Paralyzed Man Regains Movement by Using His Own Thoughts
It’s pretty well known that a spinal cord injury causes paralysis, and that the closer to the brain the spinal cord is severed the higher up the paralysis occurs.
Six years ago, Ian Burkhart suffered a C5 spinal cord injury and was paralyzed from the shoulders down. Essentially what this means is that the signals from his brain that control body movement are blocked high up in his neck and can’t make it down to allow to him to move most parts of his body. This prevents him from simple tasks involving his hands such as holding a cup or pinching his thumb and forefinger together to pick something up.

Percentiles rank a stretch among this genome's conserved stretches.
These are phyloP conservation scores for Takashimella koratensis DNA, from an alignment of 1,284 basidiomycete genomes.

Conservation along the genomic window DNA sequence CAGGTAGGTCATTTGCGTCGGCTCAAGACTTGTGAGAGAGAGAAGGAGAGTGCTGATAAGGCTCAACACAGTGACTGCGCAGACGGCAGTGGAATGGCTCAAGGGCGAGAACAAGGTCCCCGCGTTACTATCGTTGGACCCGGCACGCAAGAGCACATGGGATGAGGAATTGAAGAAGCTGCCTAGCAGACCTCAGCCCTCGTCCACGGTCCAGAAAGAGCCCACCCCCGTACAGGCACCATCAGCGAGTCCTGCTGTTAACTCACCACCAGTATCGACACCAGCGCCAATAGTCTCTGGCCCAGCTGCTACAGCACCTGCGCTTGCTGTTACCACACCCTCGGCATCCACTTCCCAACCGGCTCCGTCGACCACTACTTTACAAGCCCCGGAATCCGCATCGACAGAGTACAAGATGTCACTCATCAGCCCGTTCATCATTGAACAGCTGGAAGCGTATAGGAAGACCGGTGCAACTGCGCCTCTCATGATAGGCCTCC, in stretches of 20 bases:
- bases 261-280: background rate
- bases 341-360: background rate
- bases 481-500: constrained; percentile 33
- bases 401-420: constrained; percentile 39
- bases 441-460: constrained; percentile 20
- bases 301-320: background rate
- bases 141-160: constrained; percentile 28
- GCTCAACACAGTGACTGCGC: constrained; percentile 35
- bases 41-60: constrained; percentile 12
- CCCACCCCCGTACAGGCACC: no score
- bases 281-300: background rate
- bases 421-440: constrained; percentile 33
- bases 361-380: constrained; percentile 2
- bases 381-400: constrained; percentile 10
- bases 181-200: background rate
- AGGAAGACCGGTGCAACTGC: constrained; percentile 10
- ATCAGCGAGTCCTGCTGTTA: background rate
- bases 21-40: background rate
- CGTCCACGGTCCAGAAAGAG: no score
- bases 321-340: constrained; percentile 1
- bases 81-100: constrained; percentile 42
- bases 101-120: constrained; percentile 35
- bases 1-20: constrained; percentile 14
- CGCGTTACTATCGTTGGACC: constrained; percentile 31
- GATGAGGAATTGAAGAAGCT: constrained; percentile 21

But a new discovery is “literally reconnecting the brain to the body,” according to Chad Bouton of the Feinstein Institute for Medical Research in Manhasset, N.Y. To make this happen, scientists have developed a computer system that has learned to recognize the neural signals that accompanied each type of movement, and an algorithm translated those signals into movement commands.
This is amazing stuff. Neuroscientists believe that this technology could eventually help paralyzed patients walk again.